Last week Megan organized the ESIP Collaboration Area Highlights Webinar and utilized a new method of engaging the crowd with a Google Doc that many contributed questions, ideas and comments too. If you missed it, you can catch up here. ESIP Collaboration Areas are thriving with 200 people on twelve calls over the last month.
I appreciate the kind response from the community around the decision to move the next two ESIP meetings to a virtual conferences. Today, the ESIP Meetings Committee will begin to discuss the format of the Summer Meeting. If you are interested in participating in this, I would welcome your ideas (reply to this note) or attend the meeting. For those who are in a similar situation pivoting, here are a few things I've found that I really like:
These emails are a monthly marker for me and as I wrote this letter I just kept thinking how much has changed in the last month. Next month I will be back with more details on how ESIP is regrouping and moving forward in the second half of this fiscal year.
Tuesday: Information Quality; Ag & Climate; Semantic Technologies Committee
See the full telecon calendar here. Select the meeting you'd like to attend, login instructions are included in description.
Physical Sample Metadata & More: Join TODAY's Documentation Cluster Call at 2 pm ET (4/27)
Join today's Documentation Cluster call for a special presentation from a group interested in potentially starting an ESIP Cluster on issues related to physical samples, including especially sample metadata. Other topics to be discussed in upcoming Documentation Cluster calls beginning today include mechanisms for extending metadata standards using ISO and sample metadata as examples and cluster activities at the upcoming ESIP Summer Meeting. Check the ESIP Telecon Calendar for connection info.
Next Putting Data to Work Webinar: CUAHSI HydroShare (Thursday 5/14 at 3:00 pm ET)
The IT&I Committee will host ESIP's next Putting Data to Work Webinar, which will feature HydroShare, a platform for sharing hydrologic resources (data, models, model instances, geographic coverages, etc.), enabling the scientific community to more easily and freely share products, including the data, models, and workflow scripts used to create scientific publications. HydroShare also includes a variety of social functions, such as resource sharing within a specified group, publication with a DOI, and support for integrating external applications to view and use resources without downloading them. The presentation will provide an overview of HydroShare, details of CUAHSI Compute resources which can be accessed through HydroShare or in a standalone mode, and the metadata model used in HydroShare, as well as describe some community resources held by HydroShare, including comprehensive information on recent hurricanes and the complete Critical Zone Observatory data library. Check the ESIP Telecon Calendar for connection info.
ESIP Collaboration Area Highlights Webinar
Did you miss last week's Collaboration Area Highlights Webinar, where 12 groups gave fast-paced lightning talks on their recent activities and goals? You can take a look at the slides here. Thanks again to thecollaboration areas who took part:Agriculture and Climate, Community Resilience, CLEAN Network, Data Stewardship, Discovery, Disaster Lifecycle, Envirosensing, Information Management Code Registry, Information Technology & Interoperability, Schema.org, Semantic Harmonization, and Sustainable Data Management.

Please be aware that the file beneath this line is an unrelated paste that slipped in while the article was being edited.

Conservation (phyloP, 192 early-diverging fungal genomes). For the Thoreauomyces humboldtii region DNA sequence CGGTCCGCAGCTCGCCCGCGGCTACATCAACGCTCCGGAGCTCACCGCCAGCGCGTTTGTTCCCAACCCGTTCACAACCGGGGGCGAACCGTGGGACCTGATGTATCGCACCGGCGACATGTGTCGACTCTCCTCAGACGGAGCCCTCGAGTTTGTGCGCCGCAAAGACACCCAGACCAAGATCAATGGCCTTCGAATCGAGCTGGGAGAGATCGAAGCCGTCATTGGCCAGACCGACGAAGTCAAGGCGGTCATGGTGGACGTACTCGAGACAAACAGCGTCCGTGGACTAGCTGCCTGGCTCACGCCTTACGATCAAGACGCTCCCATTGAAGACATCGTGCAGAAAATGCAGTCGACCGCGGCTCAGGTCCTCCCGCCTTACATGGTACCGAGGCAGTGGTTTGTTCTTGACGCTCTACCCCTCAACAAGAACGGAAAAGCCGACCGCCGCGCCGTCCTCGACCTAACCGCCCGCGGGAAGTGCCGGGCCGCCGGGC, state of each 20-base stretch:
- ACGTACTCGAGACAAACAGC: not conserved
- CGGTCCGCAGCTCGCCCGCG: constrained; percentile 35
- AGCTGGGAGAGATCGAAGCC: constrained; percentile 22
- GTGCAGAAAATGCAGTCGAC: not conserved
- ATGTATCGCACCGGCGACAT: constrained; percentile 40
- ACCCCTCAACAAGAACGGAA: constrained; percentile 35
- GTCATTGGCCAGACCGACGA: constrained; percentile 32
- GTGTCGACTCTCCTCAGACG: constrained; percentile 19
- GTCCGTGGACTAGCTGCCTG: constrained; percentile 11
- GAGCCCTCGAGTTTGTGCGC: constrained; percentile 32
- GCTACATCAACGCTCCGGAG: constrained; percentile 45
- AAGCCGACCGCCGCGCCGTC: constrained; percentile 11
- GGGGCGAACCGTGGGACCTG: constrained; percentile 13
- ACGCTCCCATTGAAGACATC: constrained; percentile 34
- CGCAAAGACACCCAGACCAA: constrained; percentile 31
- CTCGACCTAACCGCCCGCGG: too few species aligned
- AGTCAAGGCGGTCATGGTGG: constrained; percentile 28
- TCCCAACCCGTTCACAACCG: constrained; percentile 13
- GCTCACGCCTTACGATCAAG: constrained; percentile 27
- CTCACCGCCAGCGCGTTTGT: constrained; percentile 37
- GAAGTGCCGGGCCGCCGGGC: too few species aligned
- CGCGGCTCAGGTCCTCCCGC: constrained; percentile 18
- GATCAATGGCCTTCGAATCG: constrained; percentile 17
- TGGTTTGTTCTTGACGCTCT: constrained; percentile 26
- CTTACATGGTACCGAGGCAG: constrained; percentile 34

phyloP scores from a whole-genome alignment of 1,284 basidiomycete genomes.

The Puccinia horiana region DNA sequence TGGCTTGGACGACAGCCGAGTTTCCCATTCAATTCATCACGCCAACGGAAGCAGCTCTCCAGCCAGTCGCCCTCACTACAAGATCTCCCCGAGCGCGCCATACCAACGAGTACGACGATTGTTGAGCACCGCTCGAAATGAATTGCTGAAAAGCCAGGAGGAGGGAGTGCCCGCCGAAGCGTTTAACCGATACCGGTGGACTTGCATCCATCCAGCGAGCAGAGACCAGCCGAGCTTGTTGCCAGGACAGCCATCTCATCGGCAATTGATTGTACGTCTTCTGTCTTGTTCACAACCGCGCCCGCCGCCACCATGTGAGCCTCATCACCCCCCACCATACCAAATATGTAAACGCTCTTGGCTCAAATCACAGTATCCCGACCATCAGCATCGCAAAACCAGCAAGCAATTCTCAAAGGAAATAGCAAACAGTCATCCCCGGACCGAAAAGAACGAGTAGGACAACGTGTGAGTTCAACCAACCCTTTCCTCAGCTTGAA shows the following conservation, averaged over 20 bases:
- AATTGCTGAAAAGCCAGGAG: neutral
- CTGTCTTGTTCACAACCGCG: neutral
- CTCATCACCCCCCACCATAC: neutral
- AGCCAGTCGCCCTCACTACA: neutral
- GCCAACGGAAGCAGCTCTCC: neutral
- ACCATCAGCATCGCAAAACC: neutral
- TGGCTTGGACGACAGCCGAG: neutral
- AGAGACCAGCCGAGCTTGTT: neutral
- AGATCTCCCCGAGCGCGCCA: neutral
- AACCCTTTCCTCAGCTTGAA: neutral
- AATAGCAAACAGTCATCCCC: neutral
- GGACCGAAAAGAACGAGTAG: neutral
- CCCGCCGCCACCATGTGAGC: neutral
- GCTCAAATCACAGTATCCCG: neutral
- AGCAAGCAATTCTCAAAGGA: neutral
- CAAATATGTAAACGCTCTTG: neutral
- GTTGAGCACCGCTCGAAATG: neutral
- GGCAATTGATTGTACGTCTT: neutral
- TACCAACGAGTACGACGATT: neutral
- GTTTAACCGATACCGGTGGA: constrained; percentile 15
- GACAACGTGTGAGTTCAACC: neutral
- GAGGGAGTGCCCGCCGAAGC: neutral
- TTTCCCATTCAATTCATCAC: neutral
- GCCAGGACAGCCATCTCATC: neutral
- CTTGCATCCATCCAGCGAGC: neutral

Upcoming Virtual Data Help Desk
There will be a Virtual Data Help Desk during the week of EGU2020: Sharing Geoscience Online (May 4th-May 8th, 2020). The event is being hosted by ESIP, EGU, AGU, and EarthCube. Just like the in-person events, this virtual event will connect researchers with informatics experts familiar with their scientific domain to share skills and techniques that will help further research and make data and software open and FAIR. We are recruiting data experts who can address data questions via Twitter (#DataHelpDesk) or share recordings of demos or tutorials. We hope you'll follow the conversation and jump in where you can, as well as tell others!
Trustworthy Data Working Group Survey
You are invited to complete a short survey about scientific data security concerns and practices. The working group is a collaborative effort of Trusted CI, the four NSF Big Data Innovation Hubs, the NSF CI CoE Pilot, the Ostrom Workshop on Data Management and Information Governance, the NSF Engagement and Performance Operations Center (EPOC), the Indiana Geological and Water Survey, the Open Storage Network, and others. The goal of the working group is to understand scientific data security concerns and provide guidance on ensuring the trustworthiness of data.
The purpose of this survey is to 1) improve broad understanding of the range of data security concerns and practices for open science; provide input and help shape new guidance for science projects and cyberinfrastructure providers; serve as an opportunity to consider local data security concerns during a voluntary, follow-up interview. Please visit https://surveys.illinois.edu/sec/281601 to complete the survey. Please visit https://trustedci.org/trustworthy-data for updated information about the study. Any questions/comments, please contact Jim Basney at firstname.lastname@example.org.
Earth Lab Professional Certificate in Earth Data Analytics
If you're looking to gain skills in earth data science and scientific programming, consider the Earth Data Analytics – Foundations professional certificate at the University of Colorado, Boulder. This 9 credit program can be completed entirely online or in person over a ten month period from August through June. Applications are currently being accepted for Fall 2020 (priority application deadline is 7/13). The certificate consists of three sequential courses. It provides you with the fundamental skills required to work in the rapidly growing field of earth data science. Graduates will be prepared to launch or advance careers as data scientists, data analysts, GIS/geospatial analysts, remote sensing scientists, or product managers, among other careers. The certificate is appropriate for recent graduates, experienced earth science professionals, and career changers. You can find the entirety of the content covered in the first two courses of the certificate on earthdatascience.org. This content is completely free and available for you to work through on your own time. For more information, please visit this website.
The Knowledge Graph Conference (May 4th-7th, 2020)